The United States and Australia are temporarily denying entry to noncitizens who recently traveled to China and several airlines have canceled flights.
    • How do I keep myself and others safe?
      Washing your hands frequently is the most important thing you can do, along with staying at home when you’re sick.

The vast majority of cases and deaths have occurred in Hubei Province, where the outbreak began, though the commission’s latest announcement also reported three deaths in neighboring Henan Province and two in Guangdong, the province next to Hong Kong.

In all, more than 70,500 people have been infected in China and 1,770 have died so far. Five others have died outside of mainland China, as of Sunday night.

The cruise ship had been shunned at port after port for fear it might carry the new coronavirus, which causes the disease COVID-19, but when the Westerdam arrived in Cambodia on Thursday, the country’s prime minister greeted its passengers with flowers.

Amid assurances that the ship was free of the virus, hundreds of elated passengers disembarked, traveling to destinations around the world.

One, however, did not make it much farther than the thermal scanners at the airport in Kuala Lumpur, Malaysia. The passenger, an American, was stopped on Saturday, and later tested positive for the coronavirus.

With passengers already headed for destinations on at least three continents, health officials are scrambling to determine how a big a problem they now have — and how to stop it from getting bigger.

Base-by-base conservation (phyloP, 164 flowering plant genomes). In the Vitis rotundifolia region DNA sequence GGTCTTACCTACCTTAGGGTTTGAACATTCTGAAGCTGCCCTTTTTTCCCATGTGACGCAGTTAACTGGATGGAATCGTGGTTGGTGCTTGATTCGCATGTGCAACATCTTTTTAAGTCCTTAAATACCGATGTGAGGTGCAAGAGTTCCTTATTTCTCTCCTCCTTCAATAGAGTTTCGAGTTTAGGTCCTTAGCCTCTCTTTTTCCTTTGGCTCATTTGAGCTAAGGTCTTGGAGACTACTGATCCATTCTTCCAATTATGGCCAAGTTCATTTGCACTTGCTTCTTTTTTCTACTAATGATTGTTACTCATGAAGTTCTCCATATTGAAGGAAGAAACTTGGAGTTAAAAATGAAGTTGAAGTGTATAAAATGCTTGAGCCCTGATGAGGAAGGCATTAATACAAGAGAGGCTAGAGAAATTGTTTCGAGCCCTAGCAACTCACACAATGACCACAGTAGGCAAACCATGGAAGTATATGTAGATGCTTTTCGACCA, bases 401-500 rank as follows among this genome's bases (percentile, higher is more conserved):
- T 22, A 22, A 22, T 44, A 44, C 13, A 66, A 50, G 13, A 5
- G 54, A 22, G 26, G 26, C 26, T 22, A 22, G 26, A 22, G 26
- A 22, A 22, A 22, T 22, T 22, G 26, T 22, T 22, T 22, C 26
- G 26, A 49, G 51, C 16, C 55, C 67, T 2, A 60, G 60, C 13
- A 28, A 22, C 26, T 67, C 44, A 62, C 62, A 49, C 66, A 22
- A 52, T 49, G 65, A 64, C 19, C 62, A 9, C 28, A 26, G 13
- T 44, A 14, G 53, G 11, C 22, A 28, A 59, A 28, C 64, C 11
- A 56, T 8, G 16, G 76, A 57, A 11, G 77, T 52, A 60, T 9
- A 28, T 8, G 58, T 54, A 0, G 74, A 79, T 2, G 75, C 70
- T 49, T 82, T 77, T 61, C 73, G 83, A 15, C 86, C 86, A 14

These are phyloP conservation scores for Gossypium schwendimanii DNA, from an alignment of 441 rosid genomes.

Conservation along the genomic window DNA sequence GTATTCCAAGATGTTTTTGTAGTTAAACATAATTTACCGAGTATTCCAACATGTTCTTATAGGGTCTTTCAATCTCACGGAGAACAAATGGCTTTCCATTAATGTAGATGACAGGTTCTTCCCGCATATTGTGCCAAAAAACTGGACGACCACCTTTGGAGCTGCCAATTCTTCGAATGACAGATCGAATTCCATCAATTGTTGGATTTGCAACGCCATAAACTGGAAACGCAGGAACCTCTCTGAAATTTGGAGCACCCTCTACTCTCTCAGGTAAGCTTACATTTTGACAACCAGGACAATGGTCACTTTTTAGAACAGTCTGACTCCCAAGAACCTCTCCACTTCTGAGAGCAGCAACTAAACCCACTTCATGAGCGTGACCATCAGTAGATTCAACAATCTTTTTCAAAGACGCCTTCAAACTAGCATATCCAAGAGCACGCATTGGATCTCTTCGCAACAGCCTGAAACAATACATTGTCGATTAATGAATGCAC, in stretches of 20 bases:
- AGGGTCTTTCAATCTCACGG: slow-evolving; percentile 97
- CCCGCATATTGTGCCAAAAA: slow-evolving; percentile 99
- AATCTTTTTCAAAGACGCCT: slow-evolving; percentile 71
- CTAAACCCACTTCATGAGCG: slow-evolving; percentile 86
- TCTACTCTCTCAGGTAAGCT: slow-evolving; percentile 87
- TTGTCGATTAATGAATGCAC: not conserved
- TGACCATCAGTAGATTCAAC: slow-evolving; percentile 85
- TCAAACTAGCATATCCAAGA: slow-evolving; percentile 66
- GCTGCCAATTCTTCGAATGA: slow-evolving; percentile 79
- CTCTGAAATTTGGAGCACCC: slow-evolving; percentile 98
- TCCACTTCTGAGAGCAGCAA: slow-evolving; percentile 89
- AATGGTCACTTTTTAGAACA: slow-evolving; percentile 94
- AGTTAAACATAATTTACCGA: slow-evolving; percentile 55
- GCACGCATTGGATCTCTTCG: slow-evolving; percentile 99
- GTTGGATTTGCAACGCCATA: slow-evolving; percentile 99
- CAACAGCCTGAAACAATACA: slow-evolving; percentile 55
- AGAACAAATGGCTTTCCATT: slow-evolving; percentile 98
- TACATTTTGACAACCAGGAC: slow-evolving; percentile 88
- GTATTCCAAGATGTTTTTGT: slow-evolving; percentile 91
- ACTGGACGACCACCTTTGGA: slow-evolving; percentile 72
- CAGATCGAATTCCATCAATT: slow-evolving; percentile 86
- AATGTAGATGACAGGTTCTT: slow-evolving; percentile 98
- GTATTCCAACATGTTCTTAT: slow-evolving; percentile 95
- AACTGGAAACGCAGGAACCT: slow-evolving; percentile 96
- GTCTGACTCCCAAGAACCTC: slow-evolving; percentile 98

With more than a thousand passengers from the Westerdam headed for home, experts said, it may be harder than ever to keep the coronavirus outbreak contained to China.

It is unclear how well the passengers were screened before they were allowed off the ship. But the best approach to containing a broader spread of the virus from the Westerdam would be to track down all of the passengers and quarantine them for two weeks, experts said.

Three masked robbers appeared at dawn on Monday outside a Hong Kong supermarket. There, they held a deliveryman at knife point and made off with over a hundred dollars worth of one of the most sought after commodities in this city of seven million people — toilet paper.

Toilet paper has been sold out across the city for weeks after a run on the product was prompted by rumors that manufacturers in mainland China would cease production or that the border would be sealed as a result of the coronavirus outbreak.

Retailers have dispelled the rumor, saying there is no genuine shortage. But bulk packs of toilet paper are snatched off supermarket shelves almost as soon as they are restocked and city blocks are crowded with residents lined up at shops just to buy the product.

So short is the supply that lovers exchanged individual rolls on Valentine’s Day as a sort of pragmatic joke. Online, users have offered to barter surgical masks, which actually are in short supply, for a few rolls of toilet paper. And one hoarder was shamed on social media when neighbors spotted an apartment whose windows were crowded by a wall of toilet paper rolls.